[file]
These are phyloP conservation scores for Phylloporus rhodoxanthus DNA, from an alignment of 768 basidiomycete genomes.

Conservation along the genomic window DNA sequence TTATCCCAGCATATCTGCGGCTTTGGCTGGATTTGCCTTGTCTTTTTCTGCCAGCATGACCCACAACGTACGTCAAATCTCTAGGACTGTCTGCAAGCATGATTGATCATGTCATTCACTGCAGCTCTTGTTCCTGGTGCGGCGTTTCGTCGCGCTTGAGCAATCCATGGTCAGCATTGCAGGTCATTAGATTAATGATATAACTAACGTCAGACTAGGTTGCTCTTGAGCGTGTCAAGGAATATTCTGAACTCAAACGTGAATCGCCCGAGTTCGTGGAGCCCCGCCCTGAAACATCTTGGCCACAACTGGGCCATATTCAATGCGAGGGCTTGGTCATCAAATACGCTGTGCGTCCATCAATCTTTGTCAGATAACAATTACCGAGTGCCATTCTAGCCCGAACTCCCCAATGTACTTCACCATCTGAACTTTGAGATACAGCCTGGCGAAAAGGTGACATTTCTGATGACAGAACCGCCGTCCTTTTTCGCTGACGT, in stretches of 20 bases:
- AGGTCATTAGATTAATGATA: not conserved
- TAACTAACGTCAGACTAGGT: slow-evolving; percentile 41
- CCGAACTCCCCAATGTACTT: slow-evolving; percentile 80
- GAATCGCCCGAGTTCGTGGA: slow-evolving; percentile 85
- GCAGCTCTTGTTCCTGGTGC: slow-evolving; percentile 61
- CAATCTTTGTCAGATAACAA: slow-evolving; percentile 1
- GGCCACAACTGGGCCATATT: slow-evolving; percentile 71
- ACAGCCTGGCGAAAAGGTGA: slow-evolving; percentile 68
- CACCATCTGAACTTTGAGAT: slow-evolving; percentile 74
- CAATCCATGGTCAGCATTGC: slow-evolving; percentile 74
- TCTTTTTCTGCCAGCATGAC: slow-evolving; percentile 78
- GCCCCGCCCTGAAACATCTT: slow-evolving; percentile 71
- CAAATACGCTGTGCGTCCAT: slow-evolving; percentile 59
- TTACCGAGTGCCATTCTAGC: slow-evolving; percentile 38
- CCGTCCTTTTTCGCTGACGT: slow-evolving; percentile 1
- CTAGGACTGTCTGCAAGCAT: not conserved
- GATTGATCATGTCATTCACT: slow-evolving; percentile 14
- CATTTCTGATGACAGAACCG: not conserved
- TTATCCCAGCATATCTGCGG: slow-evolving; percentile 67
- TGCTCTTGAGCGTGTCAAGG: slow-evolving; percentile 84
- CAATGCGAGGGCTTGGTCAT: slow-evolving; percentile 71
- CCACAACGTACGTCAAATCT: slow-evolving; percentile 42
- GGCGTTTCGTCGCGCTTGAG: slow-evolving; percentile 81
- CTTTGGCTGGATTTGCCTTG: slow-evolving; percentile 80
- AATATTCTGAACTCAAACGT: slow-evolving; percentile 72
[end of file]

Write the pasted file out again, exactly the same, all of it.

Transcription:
These are phyloP conservation scores for Phylloporus rhodoxanthus DNA, from an alignment of 768 basidiomycete genomes.

Conservation along the genomic window DNA sequence TTATCCCAGCATATCTGCGGCTTTGGCTGGATTTGCCTTGTCTTTTTCTGCCAGCATGACCCACAACGTACGTCAAATCTCTAGGACTGTCTGCAAGCATGATTGATCATGTCATTCACTGCAGCTCTTGTTCCTGGTGCGGCGTTTCGTCGCGCTTGAGCAATCCATGGTCAGCATTGCAGGTCATTAGATTAATGATATAACTAACGTCAGACTAGGTTGCTCTTGAGCGTGTCAAGGAATATTCTGAACTCAAACGTGAATCGCCCGAGTTCGTGGAGCCCCGCCCTGAAACATCTTGGCCACAACTGGGCCATATTCAATGCGAGGGCTTGGTCATCAAATACGCTGTGCGTCCATCAATCTTTGTCAGATAACAATTACCGAGTGCCATTCTAGCCCGAACTCCCCAATGTACTTCACCATCTGAACTTTGAGATACAGCCTGGCGAAAAGGTGACATTTCTGATGACAGAACCGCCGTCCTTTTTCGCTGACGT, in stretches of 20 bases:
- AGGTCATTAGATTAATGATA: not conserved
- TAACTAACGTCAGACTAGGT: slow-evolving; percentile 41
- CCGAACTCCCCAATGTACTT: slow-evolving; percentile 80
- GAATCGCCCGAGTTCGTGGA: slow-evolving; percentile 85
- GCAGCTCTTGTTCCTGGTGC: slow-evolving; percentile 61
- CAATCTTTGTCAGATAACAA: slow-evolving; percentile 1
- GGCCACAACTGGGCCATATT: slow-evolving; percentile 71
- ACAGCCTGGCGAAAAGGTGA: slow-evolving; percentile 68
- CACCATCTGAACTTTGAGAT: slow-evolving; percentile 74
- CAATCCATGGTCAGCATTGC: slow-evolving; percentile 74
- TCTTTTTCTGCCAGCATGAC: slow-evolving; percentile 78
- GCCCCGCCCTGAAACATCTT: slow-evolving; percentile 71
- CAAATACGCTGTGCGTCCAT: slow-evolving; percentile 59
- TTACCGAGTGCCATTCTAGC: slow-evolving; percentile 38
- CCGTCCTTTTTCGCTGACGT: slow-evolving; percentile 1
- CTAGGACTGTCTGCAAGCAT: not conserved
- GATTGATCATGTCATTCACT: slow-evolving; percentile 14
- CATTTCTGATGACAGAACCG: not conserved
- TTATCCCAGCATATCTGCGG: slow-evolving; percentile 67
- TGCTCTTGAGCGTGTCAAGG: slow-evolving; percentile 84
- CAATGCGAGGGCTTGGTCAT: slow-evolving; percentile 71
- CCACAACGTACGTCAAATCT: slow-evolving; percentile 42
- GGCGTTTCGTCGCGCTTGAG: slow-evolving; percentile 81
- CTTTGGCTGGATTTGCCTTG: slow-evolving; percentile 80
- AATATTCTGAACTCAAACGT: slow-evolving; percentile 72